A Dynasty of Doctors
Jonathan’s youngest brother, John Mallet, born c1745, followed in his footsteps, becoming an army surgeon and serving in the American War of Independence. He was appointed Surgeon of the 45th Regiment of Foot in America in 1775, Surgeon to the 11th Dragoons in 1782, and Surgeon to the forces on the continent under the command of the Duke of York in 1793. He died two years later.
Another brother, James, born c1743, moved from Lichfield to Leicester, and his grandson, George Mallett, founded a dynasty of doctors in Bolton, Lancashire. George himself was a surgeon, and his sons William James and Frederic Blakesley Mallett and grandson Frederic (later Sir Frederic) Rowland Mallett also entered the medical profession.
William qualified as a Member of the Royal College of Surgeons of England and Licentiate of the Society of Apothecaries in London, and registered as a medical practitioner in 1860. He was appointed ensign in the 2nd Lancashire Rifle Volunteer Corps in 1863, and practised as a physician and surgeon in Manchester.
Both Frederics obtained a degree in medicine at Edinburgh University. Frederic Blakesley Mallett registered as a medical practitioner in 1862, and became an army surgeon like his ancestor Jonathan. Immediately after qualifying he was appointed Assistant Surgeon to the 27th Lancashire Rifle Volunteer Corps, and 20 years later he was granted the honorary rank of Surgeon-Major with the same corps. He also appears to have worked as a GP in Bolton in the meantime.
His son Frederic Rowland qualified in 1891, and practised as a physician and surgeon on his own account in Bolton. In 1934 he was awarded the KBE for political and public services.
Sued for Breach of Contract
Thomas Charles Mallet (1860-1939) was the grandson of Jonathan’s nephew Henry, who moved from Lichfield to Nottingham around 1800. Thomas, born in Nottingham, is shown as a 20 year old medical student on the 1881 census. He qualified as a Licentiate of the Society of Apothecaries in London in 1885, and registered as a medical practitioner on 15th June of that year.
In October 1885 Thomas applied for a position with two doctors called Hall and Palmer, who worked in partnership in Newtown, Montgomeryshire, Wales. The partners agreed to employ him at a starting salary of £130, and he married Harriette Perkins in Wandsworth in the last quarter of 1885, no doubt on the strength of the job offer. He then began work as assistant to Hall and Palmer, having entered into a £1000 bond on 4th December 1885 in which he undertook not to practise as a doctor within a 10 mile radius of Newtown without the partners’ consent. Thomas and Harriette’s first child, Refna, was born in Newtown in 1886. The partnership between Hall and Palmer was dissolved in 1887, and Thomas continued to work for Hall.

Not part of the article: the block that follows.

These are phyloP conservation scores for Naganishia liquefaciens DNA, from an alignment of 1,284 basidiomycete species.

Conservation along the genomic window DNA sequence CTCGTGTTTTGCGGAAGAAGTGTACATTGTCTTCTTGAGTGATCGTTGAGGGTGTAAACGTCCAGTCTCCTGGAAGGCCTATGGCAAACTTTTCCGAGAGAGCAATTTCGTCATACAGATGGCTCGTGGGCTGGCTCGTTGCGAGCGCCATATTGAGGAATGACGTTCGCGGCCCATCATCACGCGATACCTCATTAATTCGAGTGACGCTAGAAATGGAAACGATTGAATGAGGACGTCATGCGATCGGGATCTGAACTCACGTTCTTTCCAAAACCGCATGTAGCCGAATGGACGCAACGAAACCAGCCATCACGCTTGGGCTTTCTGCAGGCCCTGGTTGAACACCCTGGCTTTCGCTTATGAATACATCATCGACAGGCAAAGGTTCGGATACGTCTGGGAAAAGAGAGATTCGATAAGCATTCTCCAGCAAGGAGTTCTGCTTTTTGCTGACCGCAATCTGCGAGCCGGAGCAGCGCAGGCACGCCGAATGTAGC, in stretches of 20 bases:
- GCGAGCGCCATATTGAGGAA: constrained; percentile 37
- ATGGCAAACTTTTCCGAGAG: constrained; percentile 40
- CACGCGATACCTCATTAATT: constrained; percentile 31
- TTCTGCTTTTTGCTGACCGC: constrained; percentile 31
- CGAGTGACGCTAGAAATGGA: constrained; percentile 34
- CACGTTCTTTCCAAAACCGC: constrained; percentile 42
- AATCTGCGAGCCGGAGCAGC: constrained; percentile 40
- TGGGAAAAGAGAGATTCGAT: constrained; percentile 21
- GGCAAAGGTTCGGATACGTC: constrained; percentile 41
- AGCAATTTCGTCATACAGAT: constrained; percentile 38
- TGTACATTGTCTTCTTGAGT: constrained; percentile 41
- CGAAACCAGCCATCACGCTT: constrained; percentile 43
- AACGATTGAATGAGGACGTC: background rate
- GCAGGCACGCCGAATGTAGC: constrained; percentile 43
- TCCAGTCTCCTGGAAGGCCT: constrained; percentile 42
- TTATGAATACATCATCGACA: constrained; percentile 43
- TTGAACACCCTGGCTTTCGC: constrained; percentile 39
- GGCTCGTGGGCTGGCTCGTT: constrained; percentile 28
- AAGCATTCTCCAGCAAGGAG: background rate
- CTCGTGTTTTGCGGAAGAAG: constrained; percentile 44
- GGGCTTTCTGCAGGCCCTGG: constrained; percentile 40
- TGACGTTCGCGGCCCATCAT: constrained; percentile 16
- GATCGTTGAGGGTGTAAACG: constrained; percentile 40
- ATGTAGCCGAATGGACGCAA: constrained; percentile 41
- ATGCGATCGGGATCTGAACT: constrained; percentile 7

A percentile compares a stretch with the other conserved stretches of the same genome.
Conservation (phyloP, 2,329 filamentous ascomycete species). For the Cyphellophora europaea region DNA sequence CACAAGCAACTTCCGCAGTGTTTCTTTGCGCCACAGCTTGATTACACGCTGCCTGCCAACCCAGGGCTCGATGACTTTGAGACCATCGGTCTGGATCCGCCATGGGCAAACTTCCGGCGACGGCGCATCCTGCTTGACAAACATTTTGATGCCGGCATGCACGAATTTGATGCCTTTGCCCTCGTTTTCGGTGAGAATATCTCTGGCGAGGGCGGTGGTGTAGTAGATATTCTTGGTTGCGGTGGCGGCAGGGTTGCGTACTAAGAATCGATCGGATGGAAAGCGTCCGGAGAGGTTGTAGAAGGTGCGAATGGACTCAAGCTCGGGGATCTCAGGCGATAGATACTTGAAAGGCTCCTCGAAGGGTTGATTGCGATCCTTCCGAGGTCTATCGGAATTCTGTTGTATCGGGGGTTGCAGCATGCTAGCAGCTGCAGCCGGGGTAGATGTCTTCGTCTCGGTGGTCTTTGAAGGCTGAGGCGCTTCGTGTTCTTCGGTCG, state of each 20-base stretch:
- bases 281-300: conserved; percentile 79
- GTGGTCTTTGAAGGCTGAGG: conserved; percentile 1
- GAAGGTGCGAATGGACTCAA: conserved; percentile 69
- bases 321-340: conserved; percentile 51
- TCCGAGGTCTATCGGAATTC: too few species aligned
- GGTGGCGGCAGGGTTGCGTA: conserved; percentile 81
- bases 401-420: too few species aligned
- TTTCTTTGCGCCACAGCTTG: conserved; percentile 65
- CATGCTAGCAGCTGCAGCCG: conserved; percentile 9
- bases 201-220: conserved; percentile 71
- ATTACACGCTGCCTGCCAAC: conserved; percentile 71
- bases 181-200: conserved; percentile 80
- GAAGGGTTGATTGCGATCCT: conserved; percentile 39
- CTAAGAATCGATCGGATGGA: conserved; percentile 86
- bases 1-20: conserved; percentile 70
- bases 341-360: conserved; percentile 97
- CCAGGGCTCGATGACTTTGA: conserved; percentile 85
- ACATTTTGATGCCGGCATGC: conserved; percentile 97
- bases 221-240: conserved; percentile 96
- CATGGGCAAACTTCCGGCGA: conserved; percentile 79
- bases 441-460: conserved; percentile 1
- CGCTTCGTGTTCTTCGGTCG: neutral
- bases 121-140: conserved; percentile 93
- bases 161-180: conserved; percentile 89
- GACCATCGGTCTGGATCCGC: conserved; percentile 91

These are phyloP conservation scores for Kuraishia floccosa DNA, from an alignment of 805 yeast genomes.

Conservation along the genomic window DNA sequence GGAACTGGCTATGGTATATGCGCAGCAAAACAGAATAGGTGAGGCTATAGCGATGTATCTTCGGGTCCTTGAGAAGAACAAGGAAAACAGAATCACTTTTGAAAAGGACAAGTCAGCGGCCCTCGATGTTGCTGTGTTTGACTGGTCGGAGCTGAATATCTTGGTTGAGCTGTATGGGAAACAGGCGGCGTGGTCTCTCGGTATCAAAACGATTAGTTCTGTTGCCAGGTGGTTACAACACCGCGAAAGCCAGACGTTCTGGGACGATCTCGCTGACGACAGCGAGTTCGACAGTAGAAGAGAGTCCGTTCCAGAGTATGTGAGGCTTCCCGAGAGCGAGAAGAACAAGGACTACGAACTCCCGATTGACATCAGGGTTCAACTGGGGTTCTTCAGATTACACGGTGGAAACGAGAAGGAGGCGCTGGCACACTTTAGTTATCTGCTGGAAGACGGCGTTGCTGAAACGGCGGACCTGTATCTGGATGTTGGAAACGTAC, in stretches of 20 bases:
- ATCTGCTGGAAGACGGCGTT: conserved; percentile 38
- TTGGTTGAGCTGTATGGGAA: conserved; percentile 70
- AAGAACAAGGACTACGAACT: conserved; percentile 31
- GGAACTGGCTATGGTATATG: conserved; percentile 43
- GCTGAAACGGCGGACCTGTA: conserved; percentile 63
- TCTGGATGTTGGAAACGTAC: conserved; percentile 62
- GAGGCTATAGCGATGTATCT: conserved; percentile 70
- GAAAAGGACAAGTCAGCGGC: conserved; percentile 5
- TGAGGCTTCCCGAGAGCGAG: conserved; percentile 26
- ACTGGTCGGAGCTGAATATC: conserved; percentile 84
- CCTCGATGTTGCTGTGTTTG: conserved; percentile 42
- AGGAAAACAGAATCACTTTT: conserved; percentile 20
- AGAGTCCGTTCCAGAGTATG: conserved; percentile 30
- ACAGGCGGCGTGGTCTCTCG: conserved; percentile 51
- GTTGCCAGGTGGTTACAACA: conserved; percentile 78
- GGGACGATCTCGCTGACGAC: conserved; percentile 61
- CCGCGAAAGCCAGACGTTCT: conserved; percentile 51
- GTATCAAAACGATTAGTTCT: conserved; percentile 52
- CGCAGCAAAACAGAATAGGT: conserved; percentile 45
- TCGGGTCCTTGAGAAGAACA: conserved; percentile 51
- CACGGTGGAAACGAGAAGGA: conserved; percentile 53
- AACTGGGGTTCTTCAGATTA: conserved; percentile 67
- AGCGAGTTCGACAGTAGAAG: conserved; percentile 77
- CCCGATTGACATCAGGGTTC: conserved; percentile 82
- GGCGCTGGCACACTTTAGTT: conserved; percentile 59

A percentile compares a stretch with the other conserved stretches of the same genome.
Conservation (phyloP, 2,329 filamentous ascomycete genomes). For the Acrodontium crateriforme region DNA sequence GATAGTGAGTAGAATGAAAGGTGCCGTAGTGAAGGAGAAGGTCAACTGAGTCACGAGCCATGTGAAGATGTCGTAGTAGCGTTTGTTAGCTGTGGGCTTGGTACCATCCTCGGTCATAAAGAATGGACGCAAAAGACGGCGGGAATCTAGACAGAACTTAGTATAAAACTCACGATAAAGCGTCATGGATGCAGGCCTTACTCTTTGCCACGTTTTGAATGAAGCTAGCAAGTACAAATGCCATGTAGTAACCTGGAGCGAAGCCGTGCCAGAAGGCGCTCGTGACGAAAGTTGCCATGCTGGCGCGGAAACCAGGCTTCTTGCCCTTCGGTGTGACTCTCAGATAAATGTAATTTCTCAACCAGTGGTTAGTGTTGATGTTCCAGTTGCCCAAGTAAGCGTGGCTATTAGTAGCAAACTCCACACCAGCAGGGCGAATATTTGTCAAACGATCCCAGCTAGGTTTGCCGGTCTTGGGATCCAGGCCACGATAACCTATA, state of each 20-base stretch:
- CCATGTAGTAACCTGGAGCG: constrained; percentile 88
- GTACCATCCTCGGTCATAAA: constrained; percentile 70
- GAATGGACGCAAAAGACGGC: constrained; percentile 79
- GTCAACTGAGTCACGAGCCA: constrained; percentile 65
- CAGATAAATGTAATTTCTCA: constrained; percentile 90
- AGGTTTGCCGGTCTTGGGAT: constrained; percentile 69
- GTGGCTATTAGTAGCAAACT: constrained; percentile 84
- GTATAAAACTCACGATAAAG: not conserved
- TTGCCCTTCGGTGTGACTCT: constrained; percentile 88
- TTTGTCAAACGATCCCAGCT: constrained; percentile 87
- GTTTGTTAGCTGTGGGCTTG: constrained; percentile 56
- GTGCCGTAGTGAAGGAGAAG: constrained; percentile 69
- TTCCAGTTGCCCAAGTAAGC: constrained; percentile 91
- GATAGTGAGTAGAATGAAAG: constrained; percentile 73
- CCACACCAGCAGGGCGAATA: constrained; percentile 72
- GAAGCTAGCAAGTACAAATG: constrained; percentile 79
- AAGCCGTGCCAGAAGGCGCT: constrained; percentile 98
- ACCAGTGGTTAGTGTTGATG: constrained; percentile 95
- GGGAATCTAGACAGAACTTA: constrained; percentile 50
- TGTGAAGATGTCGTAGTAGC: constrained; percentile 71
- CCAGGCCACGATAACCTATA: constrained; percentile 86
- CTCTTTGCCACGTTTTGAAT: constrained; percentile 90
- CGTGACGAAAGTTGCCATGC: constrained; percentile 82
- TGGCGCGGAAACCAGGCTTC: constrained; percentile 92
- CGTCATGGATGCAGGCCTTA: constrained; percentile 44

Palmer sued Thomas for breach of covenant, and the case went as far as the Court of Appeal. The Court found against Thomas, who was prohibited from practising as a doctor within 10 miles of Newtown. The case was considered to be of particular interest to the medical profession, and was widely reported in the newspapers and law journals of the day.
Thomas returned to Nottingham, and seems to have set up in practice on his own account, as he is shown in Wright’s Directory of Nottingham, 1913-14, as the medical officer of the Hospital for Skin Diseases, the address given being his home address of 4-6 Park Row, Nottingham.
An Early Woman Doctor
Thomas’ eldest daughter, Refna Mallet, followed in her father’s footsteps at a time when it was still very unusual for women to enter the medical profession.
She was educated at the Broadgate School for Girls and University College, Nottingham, and entered the London School of Medicine for Women in 1907 at the age of 20. She qualified as a Member of the Royal College of Surgeons of England and a Licentiate of the Royal College of Physicians of London in 1914, and registered as a medical practitioner on 6th August 1914.
In 1915 she was appointed House Surgeon at Wolverhampton General Hospital. She married a fellow student, Charles Warner, in 1916, and continued to practise medicine after her marriage. She worked as a School Medical Officer in Nottingham from 1923 to 1933, and her name appears in the Medical Register until 1959.
A Nurse at a Women’s Hospital
Yet another member of the family, Refna’s second cousin Henrietta Mallet, who was born in Nottingham in 1873, joined the nursing profession, although her father was a wealthy lace manufacturer, so she would certainly have had no need to work. Henrietta trained as a nurse at St Bartholomew’s Hospital, London, and spent a few months with Princess Christian’s Army Nursing Service (Reserve) in 1900. By 1901 she was a Ward Sister at the New Hospital for Women in London, founded by pioneering woman doctor Elizabeth Garrett Anderson to enable poor women to obtain medical treatment from qualified female practitioners.